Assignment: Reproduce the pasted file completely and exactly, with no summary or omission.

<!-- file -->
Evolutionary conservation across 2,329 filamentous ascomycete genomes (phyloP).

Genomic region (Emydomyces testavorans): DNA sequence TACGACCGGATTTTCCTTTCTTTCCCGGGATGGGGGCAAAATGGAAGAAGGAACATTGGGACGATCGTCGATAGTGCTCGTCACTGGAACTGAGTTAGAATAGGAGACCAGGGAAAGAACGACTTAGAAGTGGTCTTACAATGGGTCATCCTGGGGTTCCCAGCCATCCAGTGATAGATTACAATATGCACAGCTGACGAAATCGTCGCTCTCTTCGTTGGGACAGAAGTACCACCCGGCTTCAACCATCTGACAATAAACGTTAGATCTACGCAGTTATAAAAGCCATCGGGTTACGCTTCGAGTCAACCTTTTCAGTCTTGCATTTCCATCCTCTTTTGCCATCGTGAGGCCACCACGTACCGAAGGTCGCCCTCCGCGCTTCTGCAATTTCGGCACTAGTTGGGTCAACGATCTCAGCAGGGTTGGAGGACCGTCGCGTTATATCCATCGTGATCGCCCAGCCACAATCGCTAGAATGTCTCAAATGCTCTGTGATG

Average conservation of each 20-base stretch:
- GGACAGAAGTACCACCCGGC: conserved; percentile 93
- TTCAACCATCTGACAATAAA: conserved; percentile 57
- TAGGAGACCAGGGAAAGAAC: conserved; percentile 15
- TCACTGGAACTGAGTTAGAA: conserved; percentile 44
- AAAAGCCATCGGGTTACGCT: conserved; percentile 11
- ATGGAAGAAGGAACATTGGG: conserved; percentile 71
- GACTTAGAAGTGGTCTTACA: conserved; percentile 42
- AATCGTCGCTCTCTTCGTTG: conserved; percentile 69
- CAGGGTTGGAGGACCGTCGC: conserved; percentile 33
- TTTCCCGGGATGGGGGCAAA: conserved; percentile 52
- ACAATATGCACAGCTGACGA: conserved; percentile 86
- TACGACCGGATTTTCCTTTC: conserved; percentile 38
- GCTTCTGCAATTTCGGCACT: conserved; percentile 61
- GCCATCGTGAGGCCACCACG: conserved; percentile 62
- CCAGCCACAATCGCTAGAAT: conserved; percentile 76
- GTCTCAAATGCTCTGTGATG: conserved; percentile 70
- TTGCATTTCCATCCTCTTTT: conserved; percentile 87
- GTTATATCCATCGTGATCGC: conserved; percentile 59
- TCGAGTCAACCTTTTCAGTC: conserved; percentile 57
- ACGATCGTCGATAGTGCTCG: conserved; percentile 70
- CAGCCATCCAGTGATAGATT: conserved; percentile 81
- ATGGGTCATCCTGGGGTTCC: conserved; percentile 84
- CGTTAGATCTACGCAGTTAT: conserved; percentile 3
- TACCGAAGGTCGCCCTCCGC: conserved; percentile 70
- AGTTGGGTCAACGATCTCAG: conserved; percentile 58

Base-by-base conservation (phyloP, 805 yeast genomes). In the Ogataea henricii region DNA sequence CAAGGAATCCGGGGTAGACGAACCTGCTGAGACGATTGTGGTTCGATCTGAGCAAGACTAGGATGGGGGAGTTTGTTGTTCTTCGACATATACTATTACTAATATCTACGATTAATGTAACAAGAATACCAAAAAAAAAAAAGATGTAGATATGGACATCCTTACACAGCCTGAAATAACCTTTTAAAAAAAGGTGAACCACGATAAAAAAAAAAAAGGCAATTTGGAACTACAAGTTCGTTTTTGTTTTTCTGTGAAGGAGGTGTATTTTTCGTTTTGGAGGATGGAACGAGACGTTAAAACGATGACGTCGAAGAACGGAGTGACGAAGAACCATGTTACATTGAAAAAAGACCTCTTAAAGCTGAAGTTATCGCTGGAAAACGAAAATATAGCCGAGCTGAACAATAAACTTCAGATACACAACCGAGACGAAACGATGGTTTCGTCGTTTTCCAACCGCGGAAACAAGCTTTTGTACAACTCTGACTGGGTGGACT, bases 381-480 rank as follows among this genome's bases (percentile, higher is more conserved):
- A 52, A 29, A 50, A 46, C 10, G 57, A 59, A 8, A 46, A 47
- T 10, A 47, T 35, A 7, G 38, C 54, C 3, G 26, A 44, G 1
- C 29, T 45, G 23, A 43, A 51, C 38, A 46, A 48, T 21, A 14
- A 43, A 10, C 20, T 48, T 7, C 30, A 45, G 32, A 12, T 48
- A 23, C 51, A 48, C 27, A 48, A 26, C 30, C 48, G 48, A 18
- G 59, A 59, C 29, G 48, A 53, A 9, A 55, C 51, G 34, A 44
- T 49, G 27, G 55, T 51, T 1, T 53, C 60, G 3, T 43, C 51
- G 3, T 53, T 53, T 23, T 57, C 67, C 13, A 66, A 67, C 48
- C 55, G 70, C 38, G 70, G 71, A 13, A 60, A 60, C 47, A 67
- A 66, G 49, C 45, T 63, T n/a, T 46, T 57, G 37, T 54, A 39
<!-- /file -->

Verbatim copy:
Evolutionary conservation across 2,329 filamentous ascomycete genomes (phyloP).

Genomic region (Emydomyces testavorans): DNA sequence TACGACCGGATTTTCCTTTCTTTCCCGGGATGGGGGCAAAATGGAAGAAGGAACATTGGGACGATCGTCGATAGTGCTCGTCACTGGAACTGAGTTAGAATAGGAGACCAGGGAAAGAACGACTTAGAAGTGGTCTTACAATGGGTCATCCTGGGGTTCCCAGCCATCCAGTGATAGATTACAATATGCACAGCTGACGAAATCGTCGCTCTCTTCGTTGGGACAGAAGTACCACCCGGCTTCAACCATCTGACAATAAACGTTAGATCTACGCAGTTATAAAAGCCATCGGGTTACGCTTCGAGTCAACCTTTTCAGTCTTGCATTTCCATCCTCTTTTGCCATCGTGAGGCCACCACGTACCGAAGGTCGCCCTCCGCGCTTCTGCAATTTCGGCACTAGTTGGGTCAACGATCTCAGCAGGGTTGGAGGACCGTCGCGTTATATCCATCGTGATCGCCCAGCCACAATCGCTAGAATGTCTCAAATGCTCTGTGATG

Average conservation of each 20-base stretch:
- GGACAGAAGTACCACCCGGC: conserved; percentile 93
- TTCAACCATCTGACAATAAA: conserved; percentile 57
- TAGGAGACCAGGGAAAGAAC: conserved; percentile 15
- TCACTGGAACTGAGTTAGAA: conserved; percentile 44
- AAAAGCCATCGGGTTACGCT: conserved; percentile 11
- ATGGAAGAAGGAACATTGGG: conserved; percentile 71
- GACTTAGAAGTGGTCTTACA: conserved; percentile 42
- AATCGTCGCTCTCTTCGTTG: conserved; percentile 69
- CAGGGTTGGAGGACCGTCGC: conserved; percentile 33
- TTTCCCGGGATGGGGGCAAA: conserved; percentile 52
- ACAATATGCACAGCTGACGA: conserved; percentile 86
- TACGACCGGATTTTCCTTTC: conserved; percentile 38
- GCTTCTGCAATTTCGGCACT: conserved; percentile 61
- GCCATCGTGAGGCCACCACG: conserved; percentile 62
- CCAGCCACAATCGCTAGAAT: conserved; percentile 76
- GTCTCAAATGCTCTGTGATG: conserved; percentile 70
- TTGCATTTCCATCCTCTTTT: conserved; percentile 87
- GTTATATCCATCGTGATCGC: conserved; percentile 59
- TCGAGTCAACCTTTTCAGTC: conserved; percentile 57
- ACGATCGTCGATAGTGCTCG: conserved; percentile 70
- CAGCCATCCAGTGATAGATT: conserved; percentile 81
- ATGGGTCATCCTGGGGTTCC: conserved; percentile 84
- CGTTAGATCTACGCAGTTAT: conserved; percentile 3
- TACCGAAGGTCGCCCTCCGC: conserved; percentile 70
- AGTTGGGTCAACGATCTCAG: conserved; percentile 58

Base-by-base conservation (phyloP, 805 yeast genomes). In the Ogataea henricii region DNA sequence CAAGGAATCCGGGGTAGACGAACCTGCTGAGACGATTGTGGTTCGATCTGAGCAAGACTAGGATGGGGGAGTTTGTTGTTCTTCGACATATACTATTACTAATATCTACGATTAATGTAACAAGAATACCAAAAAAAAAAAAGATGTAGATATGGACATCCTTACACAGCCTGAAATAACCTTTTAAAAAAAGGTGAACCACGATAAAAAAAAAAAAGGCAATTTGGAACTACAAGTTCGTTTTTGTTTTTCTGTGAAGGAGGTGTATTTTTCGTTTTGGAGGATGGAACGAGACGTTAAAACGATGACGTCGAAGAACGGAGTGACGAAGAACCATGTTACATTGAAAAAAGACCTCTTAAAGCTGAAGTTATCGCTGGAAAACGAAAATATAGCCGAGCTGAACAATAAACTTCAGATACACAACCGAGACGAAACGATGGTTTCGTCGTTTTCCAACCGCGGAAACAAGCTTTTGTACAACTCTGACTGGGTGGACT, bases 381-480 rank as follows among this genome's bases (percentile, higher is more conserved):
- A 52, A 29, A 50, A 46, C 10, G 57, A 59, A 8, A 46, A 47
- T 10, A 47, T 35, A 7, G 38, C 54, C 3, G 26, A 44, G 1
- C 29, T 45, G 23, A 43, A 51, C 38, A 46, A 48, T 21, A 14
- A 43, A 10, C 20, T 48, T 7, C 30, A 45, G 32, A 12, T 48
- A 23, C 51, A 48, C 27, A 48, A 26, C 30, C 48, G 48, A 18
- G 59, A 59, C 29, G 48, A 53, A 9, A 55, C 51, G 34, A 44
- T 49, G 27, G 55, T 51, T 1, T 53, C 60, G 3, T 43, C 51
- G 3, T 53, T 53, T 23, T 57, C 67, C 13, A 66, A 67, C 48
- C 55, G 70, C 38, G 70, G 71, A 13, A 60, A 60, C 47, A 67
- A 66, G 49, C 45, T 63, T n/a, T 46, T 57, G 37, T 54, A 39